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Piano instruction: Arrangements of Classics or the real deal?

One of my adult transfer students brought an arrangement of Chopin’s “Raindrop Prelude” that was an insult to the composer’s original intention. It was poorly transcribed in an alien key, awkwardly fingered, and contained a mountain of additional challenges– a no brain reason to terminate this particular learning adventure. (besides even the “arrangement” was over her head)

The teacher, by the way, to whom I sent the student when I relocated to Berkeley from Fresno, had initially inquired if I had given her Fur Elise in transcription. (or easy arrangement)

My answer was resolute! “Of course she was given Beethoven’s manuscript and not a sugar-coated reduction.”

The adult pupil began lessons with me about 7 years before, so her baby-step advances over that time brought her from Celebration Book one selections, (Toronto Corservatory) “Minuet” by Hook, J.S Bach “Bouree,” Kabalevsky “Joke,” etc. through Album for the Young (“First Sorrow”) and Anna Magdalena collection of Minuets, to Clementi Sonatinas, etc. Over a vast period of time she was primed to learn more advanced music such as Fur Elise, Chopin Waltz in A minor, Op. Posthumous. (And her study included playing scales and arpeggios around the Circle of Fifths in various permutations: parallel and contrary motion–thirds and tenths)

Currently, having returned to my studio, by lessons over Skype, she’s working on J.S. Bach Invention 4 in D minor, and Burgmuller’s “Clear Stream” and “Sorrow.” (She previously studied “Sincerity” and “Angel’s Voices” from Op. 100, Twenty-Five Progressive Piano Pieces.

A Classical Sonata is next on the menu. (no arrangements, transcriptions or reductions)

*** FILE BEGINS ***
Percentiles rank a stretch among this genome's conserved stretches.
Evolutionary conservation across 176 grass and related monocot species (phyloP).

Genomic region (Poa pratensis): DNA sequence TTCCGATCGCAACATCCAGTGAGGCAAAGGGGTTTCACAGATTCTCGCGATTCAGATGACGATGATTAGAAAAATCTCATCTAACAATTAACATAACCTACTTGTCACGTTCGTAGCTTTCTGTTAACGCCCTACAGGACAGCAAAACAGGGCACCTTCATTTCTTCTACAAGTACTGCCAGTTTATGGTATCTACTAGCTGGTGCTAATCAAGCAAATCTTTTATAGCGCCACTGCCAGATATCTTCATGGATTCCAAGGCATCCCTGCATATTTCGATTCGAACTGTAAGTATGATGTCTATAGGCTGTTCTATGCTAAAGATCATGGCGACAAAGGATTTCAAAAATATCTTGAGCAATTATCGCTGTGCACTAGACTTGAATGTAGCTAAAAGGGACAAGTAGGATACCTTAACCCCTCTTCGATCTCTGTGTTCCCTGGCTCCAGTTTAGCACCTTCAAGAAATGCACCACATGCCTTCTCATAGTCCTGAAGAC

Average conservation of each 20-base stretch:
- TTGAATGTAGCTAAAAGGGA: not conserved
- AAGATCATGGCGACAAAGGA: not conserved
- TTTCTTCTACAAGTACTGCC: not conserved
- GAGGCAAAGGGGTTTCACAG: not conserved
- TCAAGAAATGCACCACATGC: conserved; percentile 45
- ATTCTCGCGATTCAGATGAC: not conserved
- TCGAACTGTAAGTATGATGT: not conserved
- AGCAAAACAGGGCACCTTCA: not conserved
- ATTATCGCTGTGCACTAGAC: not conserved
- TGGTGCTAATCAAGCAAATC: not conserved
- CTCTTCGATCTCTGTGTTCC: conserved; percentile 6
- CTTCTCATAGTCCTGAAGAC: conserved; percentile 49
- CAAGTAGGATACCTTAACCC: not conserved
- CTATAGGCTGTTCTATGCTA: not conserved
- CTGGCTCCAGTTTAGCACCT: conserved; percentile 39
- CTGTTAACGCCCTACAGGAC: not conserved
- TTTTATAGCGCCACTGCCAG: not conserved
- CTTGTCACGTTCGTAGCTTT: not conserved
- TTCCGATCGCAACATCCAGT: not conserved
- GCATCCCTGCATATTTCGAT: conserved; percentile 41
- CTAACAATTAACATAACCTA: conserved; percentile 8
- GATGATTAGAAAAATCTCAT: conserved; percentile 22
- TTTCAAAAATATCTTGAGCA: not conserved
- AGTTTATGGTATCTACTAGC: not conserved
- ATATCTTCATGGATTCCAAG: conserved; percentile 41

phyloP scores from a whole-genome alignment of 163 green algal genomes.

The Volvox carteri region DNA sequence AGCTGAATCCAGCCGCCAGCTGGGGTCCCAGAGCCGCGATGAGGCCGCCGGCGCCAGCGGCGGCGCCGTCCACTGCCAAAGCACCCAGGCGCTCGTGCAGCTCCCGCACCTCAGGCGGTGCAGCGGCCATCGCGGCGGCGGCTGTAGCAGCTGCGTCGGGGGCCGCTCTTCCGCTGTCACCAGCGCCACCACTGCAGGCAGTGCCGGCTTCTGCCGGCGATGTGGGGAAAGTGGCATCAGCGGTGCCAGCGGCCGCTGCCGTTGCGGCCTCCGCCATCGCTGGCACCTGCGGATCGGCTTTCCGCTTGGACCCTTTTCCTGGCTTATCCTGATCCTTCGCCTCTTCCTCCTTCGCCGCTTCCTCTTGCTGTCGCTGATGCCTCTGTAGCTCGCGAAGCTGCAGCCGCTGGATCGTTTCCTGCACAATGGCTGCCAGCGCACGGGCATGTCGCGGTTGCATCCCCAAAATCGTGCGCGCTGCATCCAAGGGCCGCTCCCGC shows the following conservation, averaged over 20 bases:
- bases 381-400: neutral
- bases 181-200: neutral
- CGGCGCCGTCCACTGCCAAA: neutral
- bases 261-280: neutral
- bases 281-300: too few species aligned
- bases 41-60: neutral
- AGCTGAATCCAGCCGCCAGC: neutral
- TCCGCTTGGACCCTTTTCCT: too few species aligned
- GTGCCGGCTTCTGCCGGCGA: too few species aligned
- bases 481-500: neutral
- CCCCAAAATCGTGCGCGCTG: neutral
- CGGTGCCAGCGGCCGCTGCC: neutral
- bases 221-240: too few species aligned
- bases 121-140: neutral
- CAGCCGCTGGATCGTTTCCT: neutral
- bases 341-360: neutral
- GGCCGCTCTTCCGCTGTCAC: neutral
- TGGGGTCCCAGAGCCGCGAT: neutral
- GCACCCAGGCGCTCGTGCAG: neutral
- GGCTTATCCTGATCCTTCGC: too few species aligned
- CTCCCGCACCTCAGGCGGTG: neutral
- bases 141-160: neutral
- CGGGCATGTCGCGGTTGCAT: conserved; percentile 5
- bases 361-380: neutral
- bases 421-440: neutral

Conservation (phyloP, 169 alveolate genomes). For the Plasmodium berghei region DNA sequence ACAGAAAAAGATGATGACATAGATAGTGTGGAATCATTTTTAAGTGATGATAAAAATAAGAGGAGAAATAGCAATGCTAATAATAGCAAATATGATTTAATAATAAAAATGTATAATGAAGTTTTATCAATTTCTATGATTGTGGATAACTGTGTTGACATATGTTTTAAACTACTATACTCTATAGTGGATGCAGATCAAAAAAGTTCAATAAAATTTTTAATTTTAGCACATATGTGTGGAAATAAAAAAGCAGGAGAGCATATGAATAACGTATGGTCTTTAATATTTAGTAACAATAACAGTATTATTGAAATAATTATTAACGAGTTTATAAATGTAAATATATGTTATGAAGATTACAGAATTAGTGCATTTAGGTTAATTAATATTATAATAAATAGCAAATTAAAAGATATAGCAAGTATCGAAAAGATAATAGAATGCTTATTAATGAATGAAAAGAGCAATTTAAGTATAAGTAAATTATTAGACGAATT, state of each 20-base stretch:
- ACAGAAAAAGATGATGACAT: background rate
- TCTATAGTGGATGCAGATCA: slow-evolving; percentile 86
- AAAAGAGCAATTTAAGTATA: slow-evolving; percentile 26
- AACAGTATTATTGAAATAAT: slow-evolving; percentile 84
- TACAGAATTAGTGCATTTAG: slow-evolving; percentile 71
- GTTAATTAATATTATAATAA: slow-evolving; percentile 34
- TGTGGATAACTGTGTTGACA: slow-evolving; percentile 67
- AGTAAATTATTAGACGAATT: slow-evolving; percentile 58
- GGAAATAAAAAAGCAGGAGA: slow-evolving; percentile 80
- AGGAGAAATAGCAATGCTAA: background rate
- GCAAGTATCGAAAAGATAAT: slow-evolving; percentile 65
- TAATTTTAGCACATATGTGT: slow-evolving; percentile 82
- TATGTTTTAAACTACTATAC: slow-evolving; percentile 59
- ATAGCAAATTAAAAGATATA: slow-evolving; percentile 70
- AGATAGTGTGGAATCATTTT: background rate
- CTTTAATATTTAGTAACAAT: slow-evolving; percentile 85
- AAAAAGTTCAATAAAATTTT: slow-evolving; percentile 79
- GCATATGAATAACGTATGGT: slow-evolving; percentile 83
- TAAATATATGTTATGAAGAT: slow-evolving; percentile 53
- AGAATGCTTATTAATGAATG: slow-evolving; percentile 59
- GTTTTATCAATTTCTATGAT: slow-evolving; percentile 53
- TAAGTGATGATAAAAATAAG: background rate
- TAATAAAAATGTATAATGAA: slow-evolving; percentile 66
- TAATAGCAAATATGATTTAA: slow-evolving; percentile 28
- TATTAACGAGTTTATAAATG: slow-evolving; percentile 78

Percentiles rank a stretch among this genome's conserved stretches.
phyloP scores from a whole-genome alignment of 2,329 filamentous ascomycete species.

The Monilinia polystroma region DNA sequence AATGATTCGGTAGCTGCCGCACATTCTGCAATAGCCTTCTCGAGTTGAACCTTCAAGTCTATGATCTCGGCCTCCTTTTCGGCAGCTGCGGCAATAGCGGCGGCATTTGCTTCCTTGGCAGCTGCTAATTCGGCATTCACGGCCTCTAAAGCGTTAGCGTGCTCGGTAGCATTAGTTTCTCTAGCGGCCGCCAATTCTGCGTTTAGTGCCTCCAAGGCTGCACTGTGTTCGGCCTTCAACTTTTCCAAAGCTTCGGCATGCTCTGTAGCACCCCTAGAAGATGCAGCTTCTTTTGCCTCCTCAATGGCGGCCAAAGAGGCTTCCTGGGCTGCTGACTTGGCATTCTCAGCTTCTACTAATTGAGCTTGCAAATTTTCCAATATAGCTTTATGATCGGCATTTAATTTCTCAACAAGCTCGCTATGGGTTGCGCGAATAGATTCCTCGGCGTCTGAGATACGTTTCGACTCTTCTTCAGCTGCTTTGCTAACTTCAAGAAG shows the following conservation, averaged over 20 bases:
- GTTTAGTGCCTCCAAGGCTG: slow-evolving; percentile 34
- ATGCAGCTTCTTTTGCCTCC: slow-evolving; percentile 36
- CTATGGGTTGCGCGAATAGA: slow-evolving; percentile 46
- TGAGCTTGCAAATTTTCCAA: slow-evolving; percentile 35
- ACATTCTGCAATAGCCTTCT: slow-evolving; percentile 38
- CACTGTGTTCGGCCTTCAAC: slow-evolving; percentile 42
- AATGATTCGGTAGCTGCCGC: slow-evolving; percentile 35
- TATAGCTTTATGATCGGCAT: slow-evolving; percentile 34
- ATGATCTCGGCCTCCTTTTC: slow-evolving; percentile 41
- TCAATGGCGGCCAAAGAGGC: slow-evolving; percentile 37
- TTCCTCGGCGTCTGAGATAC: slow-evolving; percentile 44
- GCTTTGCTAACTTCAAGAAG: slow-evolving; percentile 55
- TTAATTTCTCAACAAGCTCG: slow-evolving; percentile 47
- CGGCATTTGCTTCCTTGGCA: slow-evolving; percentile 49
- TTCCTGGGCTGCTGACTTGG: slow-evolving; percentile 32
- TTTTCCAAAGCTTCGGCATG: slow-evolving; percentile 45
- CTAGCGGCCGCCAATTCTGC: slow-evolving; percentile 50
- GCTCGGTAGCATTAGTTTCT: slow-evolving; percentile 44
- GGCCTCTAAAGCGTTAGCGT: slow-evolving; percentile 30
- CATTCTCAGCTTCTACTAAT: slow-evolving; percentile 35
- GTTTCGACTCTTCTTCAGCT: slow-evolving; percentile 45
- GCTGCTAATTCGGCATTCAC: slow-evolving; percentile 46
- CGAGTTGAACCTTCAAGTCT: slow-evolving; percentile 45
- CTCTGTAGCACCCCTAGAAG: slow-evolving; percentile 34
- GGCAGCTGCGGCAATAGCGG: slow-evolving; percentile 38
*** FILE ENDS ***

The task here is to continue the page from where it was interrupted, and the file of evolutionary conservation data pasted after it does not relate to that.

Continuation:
The age of quick and easy shortcuts, sadly does not appeal to me, but if students want such attenuated musical passage they can find any number of teachers who’ll go along for the ride.

Some Exceptions:

Certain pieces have been scored for piano and orchestra that are part of the mainstream concert repertoire.

Mussorgsky’s Pictures at an Exhibition is a good example, and Flight of the Bumblebee has a few dazzling arrangements that are warhorses to play.

I have an album of Tchaikovsky Nutcracker transcriptions that are appealing and well-scored for piano.

But if given a choice of offering the Nutcracker transcription to a student over an original selection from Tchaikovsky’s Album for the Young, I’d opt for the latter.

Same applies to Shostakovich who composed his own memoir-driven collection with programmatic titles. Bartok, a Hungarian composer joined in.

This past week I previewed Schumann’s Intermediate to advanced offerings in the composer’s Album for the Young which have built-in in teaching goals. The same technique/learning dimension applies to collections I’ve previously referenced.

With Kabalavesky’s Children’s Pieces, Op. 39, for example, you don’t have to be a child to play and enjoy.

“A Game” by the same composer

An ADULT SKYPE STUDENT works on “A Game”

Without doubt, a feast of original manuscripts can whet a students appetite and prime him for long-term musical development.

And if we’re discussing a beginner adult student (as this is my demographic) he/she could learn Minuets and Dances that may be in five-finger positions but having modulations that make the journey appealing.

While some popular Classical works are scored in duet form such as Brahms Lullaby, I would rather hunt down an original four-hand composition that is within reach of a student but in the composer’s own pen.

In the contemporary music realm there are many duets that are extremely appealing and worth the time and effort to learn. Same applies to jazz solos and duets. A few of my younger students are playing Boogies while composing their own. These adventures are sandwiched in with classical repertoire, plus scales, arpeggios, chords, inversions, etc.